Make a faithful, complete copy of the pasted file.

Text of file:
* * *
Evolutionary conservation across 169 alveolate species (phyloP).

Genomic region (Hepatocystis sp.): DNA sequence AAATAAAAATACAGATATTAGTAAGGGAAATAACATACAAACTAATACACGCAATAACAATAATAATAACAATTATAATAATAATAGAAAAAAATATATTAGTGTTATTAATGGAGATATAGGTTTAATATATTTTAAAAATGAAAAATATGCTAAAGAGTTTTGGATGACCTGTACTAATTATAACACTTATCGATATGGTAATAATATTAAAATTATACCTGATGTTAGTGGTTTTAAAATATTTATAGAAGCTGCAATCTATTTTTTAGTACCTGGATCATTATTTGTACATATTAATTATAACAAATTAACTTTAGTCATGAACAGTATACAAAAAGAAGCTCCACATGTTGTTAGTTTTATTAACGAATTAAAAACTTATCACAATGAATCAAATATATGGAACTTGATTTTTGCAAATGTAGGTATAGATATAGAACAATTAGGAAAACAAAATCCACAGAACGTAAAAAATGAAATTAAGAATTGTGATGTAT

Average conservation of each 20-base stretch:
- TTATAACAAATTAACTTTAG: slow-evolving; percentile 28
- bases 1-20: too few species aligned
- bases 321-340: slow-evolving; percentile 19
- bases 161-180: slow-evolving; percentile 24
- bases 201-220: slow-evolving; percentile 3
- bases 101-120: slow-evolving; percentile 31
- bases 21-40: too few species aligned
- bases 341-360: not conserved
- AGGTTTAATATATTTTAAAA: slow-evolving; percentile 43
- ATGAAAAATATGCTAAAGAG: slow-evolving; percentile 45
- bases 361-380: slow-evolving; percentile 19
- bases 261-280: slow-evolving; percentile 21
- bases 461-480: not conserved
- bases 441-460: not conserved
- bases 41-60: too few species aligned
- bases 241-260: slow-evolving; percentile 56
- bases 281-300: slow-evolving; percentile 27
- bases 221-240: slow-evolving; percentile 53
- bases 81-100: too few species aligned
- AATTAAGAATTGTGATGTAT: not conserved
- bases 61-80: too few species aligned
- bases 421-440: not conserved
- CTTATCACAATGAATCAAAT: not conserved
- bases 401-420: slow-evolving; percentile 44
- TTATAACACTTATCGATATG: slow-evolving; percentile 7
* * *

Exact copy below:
Evolutionary conservation across 169 alveolate species (phyloP).

Genomic region (Hepatocystis sp.): DNA sequence AAATAAAAATACAGATATTAGTAAGGGAAATAACATACAAACTAATACACGCAATAACAATAATAATAACAATTATAATAATAATAGAAAAAAATATATTAGTGTTATTAATGGAGATATAGGTTTAATATATTTTAAAAATGAAAAATATGCTAAAGAGTTTTGGATGACCTGTACTAATTATAACACTTATCGATATGGTAATAATATTAAAATTATACCTGATGTTAGTGGTTTTAAAATATTTATAGAAGCTGCAATCTATTTTTTAGTACCTGGATCATTATTTGTACATATTAATTATAACAAATTAACTTTAGTCATGAACAGTATACAAAAAGAAGCTCCACATGTTGTTAGTTTTATTAACGAATTAAAAACTTATCACAATGAATCAAATATATGGAACTTGATTTTTGCAAATGTAGGTATAGATATAGAACAATTAGGAAAACAAAATCCACAGAACGTAAAAAATGAAATTAAGAATTGTGATGTAT

Average conservation of each 20-base stretch:
- TTATAACAAATTAACTTTAG: slow-evolving; percentile 28
- bases 1-20: too few species aligned
- bases 321-340: slow-evolving; percentile 19
- bases 161-180: slow-evolving; percentile 24
- bases 201-220: slow-evolving; percentile 3
- bases 101-120: slow-evolving; percentile 31
- bases 21-40: too few species aligned
- bases 341-360: not conserved
- AGGTTTAATATATTTTAAAA: slow-evolving; percentile 43
- ATGAAAAATATGCTAAAGAG: slow-evolving; percentile 45
- bases 361-380: slow-evolving; percentile 19
- bases 261-280: slow-evolving; percentile 21
- bases 461-480: not conserved
- bases 441-460: not conserved
- bases 41-60: too few species aligned
- bases 241-260: slow-evolving; percentile 56
- bases 281-300: slow-evolving; percentile 27
- bases 221-240: slow-evolving; percentile 53
- bases 81-100: too few species aligned
- AATTAAGAATTGTGATGTAT: not conserved
- bases 61-80: too few species aligned
- bases 421-440: not conserved
- CTTATCACAATGAATCAAAT: not conserved
- bases 401-420: slow-evolving; percentile 44
- TTATAACACTTATCGATATG: slow-evolving; percentile 7